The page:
-These notes should be used at the time when paper is on head and you need to revise whole subject in two to three hours.
4. Remembering / memorizing key ideas and formulae
-One of the key ideas to memorize ideas e.g. formulae, is to write them in small charts and hang it in front of your bed.
-See those formulae daily before going to bed and rising up.
-Use different colours and markers.
Believe me, in my statistics paper, I was recalling the formulae in the exact colours which I wrote on charts.
5. Exam practice
-Practice mock exam — be your own examiner.
-Take any past paper and solve it as a mock exam. Solve past paper in the time allocated in exam. Think you are in exam hall and solve the paper accordingly.
-Check your paper and give yourself marks. See how are you performing in mock exam and be sincere to yourself.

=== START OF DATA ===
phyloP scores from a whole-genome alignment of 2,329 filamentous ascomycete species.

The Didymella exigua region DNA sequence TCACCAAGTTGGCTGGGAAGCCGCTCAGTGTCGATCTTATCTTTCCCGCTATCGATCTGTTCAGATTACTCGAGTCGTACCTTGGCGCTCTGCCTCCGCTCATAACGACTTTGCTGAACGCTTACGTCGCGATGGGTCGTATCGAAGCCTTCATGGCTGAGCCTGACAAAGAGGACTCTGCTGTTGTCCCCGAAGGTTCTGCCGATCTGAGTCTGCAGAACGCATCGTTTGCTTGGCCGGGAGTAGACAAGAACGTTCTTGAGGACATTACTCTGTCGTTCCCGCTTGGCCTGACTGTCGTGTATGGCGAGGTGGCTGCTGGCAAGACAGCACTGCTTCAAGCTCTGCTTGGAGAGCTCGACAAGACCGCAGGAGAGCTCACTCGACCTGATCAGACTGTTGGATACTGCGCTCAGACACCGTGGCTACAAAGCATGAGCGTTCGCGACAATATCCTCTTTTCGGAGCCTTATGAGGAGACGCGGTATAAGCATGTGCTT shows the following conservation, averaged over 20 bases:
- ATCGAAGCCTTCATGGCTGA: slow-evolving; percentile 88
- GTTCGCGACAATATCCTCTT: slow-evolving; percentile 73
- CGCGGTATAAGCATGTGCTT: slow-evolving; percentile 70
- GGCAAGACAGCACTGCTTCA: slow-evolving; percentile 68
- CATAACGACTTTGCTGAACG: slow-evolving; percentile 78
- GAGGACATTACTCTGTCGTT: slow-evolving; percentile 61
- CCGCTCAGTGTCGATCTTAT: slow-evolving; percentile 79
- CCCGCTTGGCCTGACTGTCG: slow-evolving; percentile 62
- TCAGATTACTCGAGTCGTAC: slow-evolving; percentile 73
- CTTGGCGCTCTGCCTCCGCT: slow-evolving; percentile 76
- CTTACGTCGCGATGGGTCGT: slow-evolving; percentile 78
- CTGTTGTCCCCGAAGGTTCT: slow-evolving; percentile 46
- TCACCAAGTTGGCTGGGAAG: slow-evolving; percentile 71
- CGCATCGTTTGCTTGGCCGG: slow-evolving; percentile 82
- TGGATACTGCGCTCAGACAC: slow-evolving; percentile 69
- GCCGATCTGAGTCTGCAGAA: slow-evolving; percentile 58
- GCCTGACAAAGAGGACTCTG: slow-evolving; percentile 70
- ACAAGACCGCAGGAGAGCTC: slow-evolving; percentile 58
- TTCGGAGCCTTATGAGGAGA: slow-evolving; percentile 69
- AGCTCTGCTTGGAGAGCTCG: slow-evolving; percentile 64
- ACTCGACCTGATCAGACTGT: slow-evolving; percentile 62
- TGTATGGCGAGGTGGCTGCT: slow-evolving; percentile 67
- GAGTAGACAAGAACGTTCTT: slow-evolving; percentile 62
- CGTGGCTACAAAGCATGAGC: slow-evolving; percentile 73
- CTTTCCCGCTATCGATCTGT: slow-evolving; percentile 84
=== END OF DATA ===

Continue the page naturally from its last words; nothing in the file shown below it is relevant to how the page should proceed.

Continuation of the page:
6. Time your paper
-Here is technique to time your paper: Take total marks and total time. Subtract 10 minutes from the total minutes. Divide the remainder with the marks and you get time per marks
-example: If there are 100 marks for a paper and you have 180 minutes. Subtract 10 minutes. This means you have 170 minutes altogether or 1.7 minutes per mark. Make sure that you don’t spend more that 1.7 minutes per mark e.g. if a question is of 10 marks, maximum time you should spend should be 17 minutes.
- It happens that students try to focus on one particular question and if they are unable to solve it, they get confused. Don’t panic. Start next question. If student has time, he / she can take up that particular question later on.